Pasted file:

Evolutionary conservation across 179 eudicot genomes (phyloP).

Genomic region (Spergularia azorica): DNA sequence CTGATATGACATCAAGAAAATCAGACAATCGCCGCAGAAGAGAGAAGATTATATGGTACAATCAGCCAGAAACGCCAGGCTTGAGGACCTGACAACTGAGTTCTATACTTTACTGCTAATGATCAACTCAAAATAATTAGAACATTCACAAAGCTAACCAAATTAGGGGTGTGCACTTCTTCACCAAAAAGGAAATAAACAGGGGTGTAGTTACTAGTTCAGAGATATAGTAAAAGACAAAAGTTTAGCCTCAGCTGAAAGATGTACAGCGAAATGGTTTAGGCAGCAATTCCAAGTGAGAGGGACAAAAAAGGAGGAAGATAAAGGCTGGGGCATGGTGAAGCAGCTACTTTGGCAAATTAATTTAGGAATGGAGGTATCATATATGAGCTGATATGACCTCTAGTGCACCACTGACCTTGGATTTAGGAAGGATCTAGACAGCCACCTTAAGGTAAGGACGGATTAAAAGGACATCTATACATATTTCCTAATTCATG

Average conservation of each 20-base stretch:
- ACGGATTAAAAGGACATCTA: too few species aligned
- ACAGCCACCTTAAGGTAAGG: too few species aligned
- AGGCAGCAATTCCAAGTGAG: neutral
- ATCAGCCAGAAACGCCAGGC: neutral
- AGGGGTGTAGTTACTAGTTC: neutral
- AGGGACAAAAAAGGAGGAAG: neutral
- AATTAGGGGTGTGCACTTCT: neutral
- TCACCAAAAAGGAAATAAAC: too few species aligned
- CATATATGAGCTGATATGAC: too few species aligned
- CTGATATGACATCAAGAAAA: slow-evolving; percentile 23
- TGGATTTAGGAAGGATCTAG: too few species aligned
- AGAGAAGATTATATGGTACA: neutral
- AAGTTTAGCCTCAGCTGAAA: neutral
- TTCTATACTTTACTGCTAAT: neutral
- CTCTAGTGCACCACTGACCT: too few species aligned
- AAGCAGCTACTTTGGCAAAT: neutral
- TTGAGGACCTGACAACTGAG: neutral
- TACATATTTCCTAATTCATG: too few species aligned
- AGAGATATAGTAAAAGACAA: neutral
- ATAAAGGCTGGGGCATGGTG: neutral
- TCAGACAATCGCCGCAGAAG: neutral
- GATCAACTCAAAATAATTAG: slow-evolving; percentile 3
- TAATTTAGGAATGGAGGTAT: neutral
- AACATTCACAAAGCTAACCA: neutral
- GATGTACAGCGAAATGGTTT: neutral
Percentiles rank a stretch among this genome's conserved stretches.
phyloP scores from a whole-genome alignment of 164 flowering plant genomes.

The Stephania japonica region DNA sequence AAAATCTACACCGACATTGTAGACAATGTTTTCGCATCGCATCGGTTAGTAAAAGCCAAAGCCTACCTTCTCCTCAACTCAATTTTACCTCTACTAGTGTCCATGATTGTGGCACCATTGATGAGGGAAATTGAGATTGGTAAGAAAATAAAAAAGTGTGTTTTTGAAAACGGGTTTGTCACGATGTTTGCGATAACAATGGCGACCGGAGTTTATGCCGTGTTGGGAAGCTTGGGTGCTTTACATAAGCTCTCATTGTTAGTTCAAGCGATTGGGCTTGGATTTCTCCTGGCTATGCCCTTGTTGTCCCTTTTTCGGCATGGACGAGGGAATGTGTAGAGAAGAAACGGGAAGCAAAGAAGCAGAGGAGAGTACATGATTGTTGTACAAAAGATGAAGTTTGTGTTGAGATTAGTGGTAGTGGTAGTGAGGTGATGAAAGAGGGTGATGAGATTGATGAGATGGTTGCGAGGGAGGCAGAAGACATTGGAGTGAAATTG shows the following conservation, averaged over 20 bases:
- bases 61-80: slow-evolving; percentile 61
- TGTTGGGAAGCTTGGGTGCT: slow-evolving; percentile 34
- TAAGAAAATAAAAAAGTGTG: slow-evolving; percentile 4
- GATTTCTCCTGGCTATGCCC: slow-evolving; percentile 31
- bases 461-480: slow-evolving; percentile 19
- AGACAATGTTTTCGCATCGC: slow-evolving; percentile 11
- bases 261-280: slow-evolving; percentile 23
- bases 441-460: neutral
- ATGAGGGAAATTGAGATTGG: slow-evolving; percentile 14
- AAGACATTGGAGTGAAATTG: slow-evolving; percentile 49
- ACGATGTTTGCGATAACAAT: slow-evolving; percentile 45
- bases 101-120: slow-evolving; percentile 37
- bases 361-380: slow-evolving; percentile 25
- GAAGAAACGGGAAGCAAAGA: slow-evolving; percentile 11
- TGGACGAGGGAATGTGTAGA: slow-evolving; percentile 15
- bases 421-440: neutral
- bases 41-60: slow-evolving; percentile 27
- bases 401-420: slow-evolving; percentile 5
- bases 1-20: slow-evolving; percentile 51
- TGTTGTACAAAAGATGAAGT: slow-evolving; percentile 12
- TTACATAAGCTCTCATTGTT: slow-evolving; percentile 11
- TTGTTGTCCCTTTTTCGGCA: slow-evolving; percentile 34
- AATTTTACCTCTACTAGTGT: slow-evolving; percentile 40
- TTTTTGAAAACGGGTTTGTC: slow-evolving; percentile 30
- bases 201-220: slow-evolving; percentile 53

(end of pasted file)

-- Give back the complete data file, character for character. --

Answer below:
Evolutionary conservation across 179 eudicot genomes (phyloP).

Genomic region (Spergularia azorica): DNA sequence CTGATATGACATCAAGAAAATCAGACAATCGCCGCAGAAGAGAGAAGATTATATGGTACAATCAGCCAGAAACGCCAGGCTTGAGGACCTGACAACTGAGTTCTATACTTTACTGCTAATGATCAACTCAAAATAATTAGAACATTCACAAAGCTAACCAAATTAGGGGTGTGCACTTCTTCACCAAAAAGGAAATAAACAGGGGTGTAGTTACTAGTTCAGAGATATAGTAAAAGACAAAAGTTTAGCCTCAGCTGAAAGATGTACAGCGAAATGGTTTAGGCAGCAATTCCAAGTGAGAGGGACAAAAAAGGAGGAAGATAAAGGCTGGGGCATGGTGAAGCAGCTACTTTGGCAAATTAATTTAGGAATGGAGGTATCATATATGAGCTGATATGACCTCTAGTGCACCACTGACCTTGGATTTAGGAAGGATCTAGACAGCCACCTTAAGGTAAGGACGGATTAAAAGGACATCTATACATATTTCCTAATTCATG

Average conservation of each 20-base stretch:
- ACGGATTAAAAGGACATCTA: too few species aligned
- ACAGCCACCTTAAGGTAAGG: too few species aligned
- AGGCAGCAATTCCAAGTGAG: neutral
- ATCAGCCAGAAACGCCAGGC: neutral
- AGGGGTGTAGTTACTAGTTC: neutral
- AGGGACAAAAAAGGAGGAAG: neutral
- AATTAGGGGTGTGCACTTCT: neutral
- TCACCAAAAAGGAAATAAAC: too few species aligned
- CATATATGAGCTGATATGAC: too few species aligned
- CTGATATGACATCAAGAAAA: slow-evolving; percentile 23
- TGGATTTAGGAAGGATCTAG: too few species aligned
- AGAGAAGATTATATGGTACA: neutral
- AAGTTTAGCCTCAGCTGAAA: neutral
- TTCTATACTTTACTGCTAAT: neutral
- CTCTAGTGCACCACTGACCT: too few species aligned
- AAGCAGCTACTTTGGCAAAT: neutral
- TTGAGGACCTGACAACTGAG: neutral
- TACATATTTCCTAATTCATG: too few species aligned
- AGAGATATAGTAAAAGACAA: neutral
- ATAAAGGCTGGGGCATGGTG: neutral
- TCAGACAATCGCCGCAGAAG: neutral
- GATCAACTCAAAATAATTAG: slow-evolving; percentile 3
- TAATTTAGGAATGGAGGTAT: neutral
- AACATTCACAAAGCTAACCA: neutral
- GATGTACAGCGAAATGGTTT: neutral
Percentiles rank a stretch among this genome's conserved stretches.
phyloP scores from a whole-genome alignment of 164 flowering plant genomes.

The Stephania japonica region DNA sequence AAAATCTACACCGACATTGTAGACAATGTTTTCGCATCGCATCGGTTAGTAAAAGCCAAAGCCTACCTTCTCCTCAACTCAATTTTACCTCTACTAGTGTCCATGATTGTGGCACCATTGATGAGGGAAATTGAGATTGGTAAGAAAATAAAAAAGTGTGTTTTTGAAAACGGGTTTGTCACGATGTTTGCGATAACAATGGCGACCGGAGTTTATGCCGTGTTGGGAAGCTTGGGTGCTTTACATAAGCTCTCATTGTTAGTTCAAGCGATTGGGCTTGGATTTCTCCTGGCTATGCCCTTGTTGTCCCTTTTTCGGCATGGACGAGGGAATGTGTAGAGAAGAAACGGGAAGCAAAGAAGCAGAGGAGAGTACATGATTGTTGTACAAAAGATGAAGTTTGTGTTGAGATTAGTGGTAGTGGTAGTGAGGTGATGAAAGAGGGTGATGAGATTGATGAGATGGTTGCGAGGGAGGCAGAAGACATTGGAGTGAAATTG shows the following conservation, averaged over 20 bases:
- bases 61-80: slow-evolving; percentile 61
- TGTTGGGAAGCTTGGGTGCT: slow-evolving; percentile 34
- TAAGAAAATAAAAAAGTGTG: slow-evolving; percentile 4
- GATTTCTCCTGGCTATGCCC: slow-evolving; percentile 31
- bases 461-480: slow-evolving; percentile 19
- AGACAATGTTTTCGCATCGC: slow-evolving; percentile 11
- bases 261-280: slow-evolving; percentile 23
- bases 441-460: neutral
- ATGAGGGAAATTGAGATTGG: slow-evolving; percentile 14
- AAGACATTGGAGTGAAATTG: slow-evolving; percentile 49
- ACGATGTTTGCGATAACAAT: slow-evolving; percentile 45
- bases 101-120: slow-evolving; percentile 37
- bases 361-380: slow-evolving; percentile 25
- GAAGAAACGGGAAGCAAAGA: slow-evolving; percentile 11
- TGGACGAGGGAATGTGTAGA: slow-evolving; percentile 15
- bases 421-440: neutral
- bases 41-60: slow-evolving; percentile 27
- bases 401-420: slow-evolving; percentile 5
- bases 1-20: slow-evolving; percentile 51
- TGTTGTACAAAAGATGAAGT: slow-evolving; percentile 12
- TTACATAAGCTCTCATTGTT: slow-evolving; percentile 11
- TTGTTGTCCCTTTTTCGGCA: slow-evolving; percentile 34
- AATTTTACCTCTACTAGTGT: slow-evolving; percentile 40
- TTTTTGAAAACGGGTTTGTC: slow-evolving; percentile 30
- bases 201-220: slow-evolving; percentile 53